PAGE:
The poor, misguided author of this article has no understanding of Who Our Blessed Lord and Saviour is and what He taught and how He taught. Pope Saint Pius X, condemning the errors of The Sillon movement in France that was a presaging of conciliarism's own "reconciliation" with the "principles of 1789, explained in a nutshell simple truths that the author of this article, so contemptuous of a Catholic Faith that had implanted itself deep in the soil of New France, seems not to understand in the slightest:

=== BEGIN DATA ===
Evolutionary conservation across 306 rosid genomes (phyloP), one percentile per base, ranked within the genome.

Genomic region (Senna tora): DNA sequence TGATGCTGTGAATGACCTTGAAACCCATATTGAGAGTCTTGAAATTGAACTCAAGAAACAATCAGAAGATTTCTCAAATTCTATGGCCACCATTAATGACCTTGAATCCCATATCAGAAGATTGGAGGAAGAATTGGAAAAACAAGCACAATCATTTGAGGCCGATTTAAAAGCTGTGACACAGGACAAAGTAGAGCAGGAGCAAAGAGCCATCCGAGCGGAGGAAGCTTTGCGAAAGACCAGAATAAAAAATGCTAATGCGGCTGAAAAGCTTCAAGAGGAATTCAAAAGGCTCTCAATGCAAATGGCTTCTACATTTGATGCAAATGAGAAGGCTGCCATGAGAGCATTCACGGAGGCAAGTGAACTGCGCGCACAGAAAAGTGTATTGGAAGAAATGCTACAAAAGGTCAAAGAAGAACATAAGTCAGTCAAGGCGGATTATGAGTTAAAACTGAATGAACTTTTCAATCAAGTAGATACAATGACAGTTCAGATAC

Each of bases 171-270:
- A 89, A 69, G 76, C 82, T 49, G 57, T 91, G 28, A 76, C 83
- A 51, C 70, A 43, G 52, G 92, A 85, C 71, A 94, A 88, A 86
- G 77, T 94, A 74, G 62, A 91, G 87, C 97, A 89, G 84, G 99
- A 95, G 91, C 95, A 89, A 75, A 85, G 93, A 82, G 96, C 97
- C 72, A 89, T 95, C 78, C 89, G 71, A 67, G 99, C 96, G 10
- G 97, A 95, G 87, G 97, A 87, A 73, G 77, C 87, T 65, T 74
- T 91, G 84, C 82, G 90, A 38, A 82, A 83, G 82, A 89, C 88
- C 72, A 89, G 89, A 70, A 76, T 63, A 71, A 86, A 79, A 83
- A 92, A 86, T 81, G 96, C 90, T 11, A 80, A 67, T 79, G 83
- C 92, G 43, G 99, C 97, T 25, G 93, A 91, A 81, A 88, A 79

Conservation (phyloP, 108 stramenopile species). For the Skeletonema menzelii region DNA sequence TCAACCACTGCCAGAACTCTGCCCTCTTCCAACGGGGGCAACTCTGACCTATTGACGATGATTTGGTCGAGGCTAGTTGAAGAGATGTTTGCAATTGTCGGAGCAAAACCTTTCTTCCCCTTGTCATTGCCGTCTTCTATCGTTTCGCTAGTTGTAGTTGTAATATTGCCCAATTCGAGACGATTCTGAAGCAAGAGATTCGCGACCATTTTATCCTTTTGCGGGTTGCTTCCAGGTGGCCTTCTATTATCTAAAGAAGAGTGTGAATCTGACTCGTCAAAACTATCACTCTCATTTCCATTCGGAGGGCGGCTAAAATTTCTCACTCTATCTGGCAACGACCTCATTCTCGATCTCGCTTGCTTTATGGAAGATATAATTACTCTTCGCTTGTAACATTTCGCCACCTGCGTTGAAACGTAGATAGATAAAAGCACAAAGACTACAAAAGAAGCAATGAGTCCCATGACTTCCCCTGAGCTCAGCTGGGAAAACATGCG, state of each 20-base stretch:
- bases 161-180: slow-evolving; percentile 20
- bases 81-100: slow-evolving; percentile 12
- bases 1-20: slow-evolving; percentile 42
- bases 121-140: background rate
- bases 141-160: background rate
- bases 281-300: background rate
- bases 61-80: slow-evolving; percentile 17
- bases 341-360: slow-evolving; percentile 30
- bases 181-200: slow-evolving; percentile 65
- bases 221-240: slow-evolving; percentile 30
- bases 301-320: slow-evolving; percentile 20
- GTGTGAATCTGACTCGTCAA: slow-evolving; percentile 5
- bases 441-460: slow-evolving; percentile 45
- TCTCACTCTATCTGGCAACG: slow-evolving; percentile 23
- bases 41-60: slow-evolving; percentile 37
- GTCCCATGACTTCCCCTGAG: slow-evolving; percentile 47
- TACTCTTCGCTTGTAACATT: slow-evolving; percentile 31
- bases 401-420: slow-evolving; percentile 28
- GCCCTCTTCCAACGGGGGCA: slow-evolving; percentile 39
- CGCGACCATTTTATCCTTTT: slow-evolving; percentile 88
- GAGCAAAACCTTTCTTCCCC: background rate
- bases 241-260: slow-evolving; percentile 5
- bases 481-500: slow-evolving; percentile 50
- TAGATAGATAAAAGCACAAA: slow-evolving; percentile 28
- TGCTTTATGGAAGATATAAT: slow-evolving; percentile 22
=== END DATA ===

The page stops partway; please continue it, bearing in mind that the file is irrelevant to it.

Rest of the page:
Further, whilst Jesus was kind to sinners and to those who went astray, He did not respect their false ideas, however sincere they might have appeared. He loved them all, but He instructed them in order to convert them and save them. Whilst He called to Himself in order to comfort them, those who toiled and suffered, it was not to preach to them the jealousy of a chimerical equality. Whilst He lifted up the lowly, it was not to instill in them the sentiment of a dignity independent from, and rebellious against, the duty of obedience. Whilst His heart overflowed with gentleness for the souls of good-will, He could also arm Himself with holy indignation against the profaners of the House of God, against the wretched men who scandalized the little ones, against the authorities who crush the people with the weight of heavy burdens without putting out a hand to lift them. He was as strong as he was gentle. He reproved, threatened, chastised, knowing, and teaching us that fear is the beginning of wisdom, and that it is sometimes proper for a man to cut off an offending limb to save his body. Finally, He did not announce for future society the reign of an ideal happiness from which suffering would be banished; but, by His lessons and by His example, He traced the path of the happiness which is possible on earth and of the perfect happiness in heaven: the royal way of the Cross. These are teachings that it would be wrong to apply only to one's personal life in order to win eternal salvation; these are eminently social teachings, and they show in Our Lord Jesus Christ something quite different from an inconsistent and impotent humanitarianism. (Pope Saint Pius X, Notre Charge Apostolique, August 15, 1910.)